EdChoice is out with its latest Schooling in America Survey, one of the most comprehensive snapshots of what Americans think of their schools.
It’s packed with interesting data points to dig into. Here are three that caught my eye.
1. Parents appear less pessimistic than the public about the state of schools
This trend shows up in a variety of different surveys about public sentiment in education. Public schools have not been immune to the declining public sentiment toward a wide variety of institutions.
Parents with children attending school also take a dim view, but their pessimism is less pronounced (and not intensifying as rapidly).
2. Parents choose different learning options for different reasons.
The survey asks parents with children in different learning arrangements what they value. The results aren’t necessarily surprising, but they underscore the fact that families select their children’s learning arrangements for different reasons.
Private and charter school parents place more value on academic quality than parents who chose other learning options. Homeschoolers place the most value on individualized learning. Parents sending their children to district-run public schools place greater value on access to a learning environment close to where they live or work.
In other words, parents appear to be opting into learning environments that align with their priorities.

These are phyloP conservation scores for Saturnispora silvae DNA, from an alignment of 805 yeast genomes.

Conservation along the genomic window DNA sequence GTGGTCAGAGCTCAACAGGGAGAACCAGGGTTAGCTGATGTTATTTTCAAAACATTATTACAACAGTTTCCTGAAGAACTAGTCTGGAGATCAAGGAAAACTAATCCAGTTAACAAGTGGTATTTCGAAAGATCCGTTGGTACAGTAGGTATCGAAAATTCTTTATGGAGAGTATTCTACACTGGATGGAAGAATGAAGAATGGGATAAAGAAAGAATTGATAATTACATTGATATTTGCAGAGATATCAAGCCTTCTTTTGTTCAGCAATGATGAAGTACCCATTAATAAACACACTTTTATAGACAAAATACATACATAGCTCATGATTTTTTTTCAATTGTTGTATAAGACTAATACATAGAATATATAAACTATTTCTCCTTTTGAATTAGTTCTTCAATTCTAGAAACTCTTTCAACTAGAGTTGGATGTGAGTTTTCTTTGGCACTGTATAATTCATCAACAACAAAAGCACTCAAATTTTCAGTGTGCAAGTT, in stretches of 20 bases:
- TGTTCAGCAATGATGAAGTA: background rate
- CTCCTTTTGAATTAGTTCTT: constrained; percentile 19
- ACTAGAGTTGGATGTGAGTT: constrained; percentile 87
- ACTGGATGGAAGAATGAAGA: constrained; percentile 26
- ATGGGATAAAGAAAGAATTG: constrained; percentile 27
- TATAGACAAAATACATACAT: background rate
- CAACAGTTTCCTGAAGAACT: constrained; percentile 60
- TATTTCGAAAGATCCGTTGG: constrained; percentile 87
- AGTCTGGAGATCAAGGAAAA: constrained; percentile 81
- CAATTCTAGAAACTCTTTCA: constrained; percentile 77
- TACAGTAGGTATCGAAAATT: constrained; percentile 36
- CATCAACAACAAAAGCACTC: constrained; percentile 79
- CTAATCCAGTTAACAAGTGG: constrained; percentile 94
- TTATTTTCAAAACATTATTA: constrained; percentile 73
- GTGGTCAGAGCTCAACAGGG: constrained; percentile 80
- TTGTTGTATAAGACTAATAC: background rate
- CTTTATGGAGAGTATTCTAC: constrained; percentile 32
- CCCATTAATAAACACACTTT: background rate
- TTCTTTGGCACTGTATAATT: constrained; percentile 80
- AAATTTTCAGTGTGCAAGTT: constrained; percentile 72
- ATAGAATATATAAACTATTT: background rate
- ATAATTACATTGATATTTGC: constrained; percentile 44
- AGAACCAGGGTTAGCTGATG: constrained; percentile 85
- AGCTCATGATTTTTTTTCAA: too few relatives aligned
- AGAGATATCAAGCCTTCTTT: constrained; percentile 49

One striking trend, explored in greater depth by EdChoice’s research director, Mike McShane, is the fact that homeschoolers appear to prioritize safety and fear school violence more than other parents.
3. Parents’ preferences are shifting, slowly but surely
EdChoice’s surveys have often shown that parents prefer private schools to other learning options and that they hold their local private schools in higher esteem than district or charter public schools.
At the same time, private schools’ status as most parents’ first choice has slipped below district-run public schools. Indeed, over the past decade, the percentage of parents who rate private schools as their first choice has dipped by double-digits. The percentage favoring charter and district-run public schools has crept upward. And the percentage who say they favor homeschooling, while still low overall, at 14 percent, has doubled since 2013.
Short-term shifts in public opinion can grab fast headlines but carry little significance. The trends that matter are those, like the gradually improving public sentiment toward homeschooling, that hold over longer stretches of time.